The human brain has a specific circuit that developed to extinguish the memories of traumatic events and repeated exposure to traumatic situations. This circuit can be temporarily or permanently damaged as evinced in cases of clinical anxiety disorders and post-traumatic stress disorder. Olena Bukalo from the Laboratory of Behavioral and Genomic Neuroscience of the National Institute on Alcohol Abuse and Alcoholism at the National Institutes of Health in Bethesda, Maryland and colleagues are the first to learn how to manipulate this neuronal circuit with light.
The researchers worked with mice because the brain chemistry and physical arrangement of mouse brains are identical to human brains. They found a specific pathway between the prefrontal cortex and the amygdala that normally allows a person or a mouse to extinguish the memory of a traumatic experience. The researchers were able to prevent the circuit from working normally using optogenetic stimulation. Optogenetic stimulation uses specific frequencies of light to activate or inactivate a neuron or group of neurons. The researchers also found that normal communication between the prefrontal cortex and the amygdala in mice that had symptoms similar to PTSD could be restored.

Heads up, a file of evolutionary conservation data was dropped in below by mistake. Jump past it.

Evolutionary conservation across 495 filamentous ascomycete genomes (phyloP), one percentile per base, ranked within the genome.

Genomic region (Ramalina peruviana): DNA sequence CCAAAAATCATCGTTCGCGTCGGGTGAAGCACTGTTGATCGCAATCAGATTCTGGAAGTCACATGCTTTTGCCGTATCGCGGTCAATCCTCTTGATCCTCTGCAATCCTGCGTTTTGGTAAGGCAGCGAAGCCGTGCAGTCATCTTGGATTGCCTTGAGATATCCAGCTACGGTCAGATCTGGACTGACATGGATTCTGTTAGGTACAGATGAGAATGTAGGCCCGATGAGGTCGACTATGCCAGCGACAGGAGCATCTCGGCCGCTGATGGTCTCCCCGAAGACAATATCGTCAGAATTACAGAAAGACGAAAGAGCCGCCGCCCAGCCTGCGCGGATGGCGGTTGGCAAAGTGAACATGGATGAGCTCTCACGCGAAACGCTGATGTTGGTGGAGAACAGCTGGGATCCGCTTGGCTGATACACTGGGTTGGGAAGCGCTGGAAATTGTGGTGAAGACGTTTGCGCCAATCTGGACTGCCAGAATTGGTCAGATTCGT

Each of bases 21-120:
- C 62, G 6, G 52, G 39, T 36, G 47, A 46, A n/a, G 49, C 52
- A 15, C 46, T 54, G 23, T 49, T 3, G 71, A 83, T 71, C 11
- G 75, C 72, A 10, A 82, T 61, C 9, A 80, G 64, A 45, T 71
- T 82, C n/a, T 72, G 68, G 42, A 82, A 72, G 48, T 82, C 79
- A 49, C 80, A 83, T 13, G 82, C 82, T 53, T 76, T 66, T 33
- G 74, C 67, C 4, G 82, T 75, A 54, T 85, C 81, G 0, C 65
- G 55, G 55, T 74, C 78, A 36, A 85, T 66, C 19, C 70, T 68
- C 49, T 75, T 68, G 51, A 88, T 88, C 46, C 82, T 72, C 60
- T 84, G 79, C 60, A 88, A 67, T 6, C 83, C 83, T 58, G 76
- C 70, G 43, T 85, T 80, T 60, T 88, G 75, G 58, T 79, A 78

The study also indicates that increasing the level of communication between the two areas of the brain produces an increased ability to extinguish a traumatic memory or a set of recurring traumatic memories. The discovery may be the key to treating PTSD in humans and eliminating the cause of PTSD. Most successful therapies for treating PTSD are based on producing memory extinction with drugs or conditioning. Naturally, humans cannot be equipped with a device that is constantly connected physically to a small region of their brains. The technology has been shown to work to a limited degree without any invasive surgery.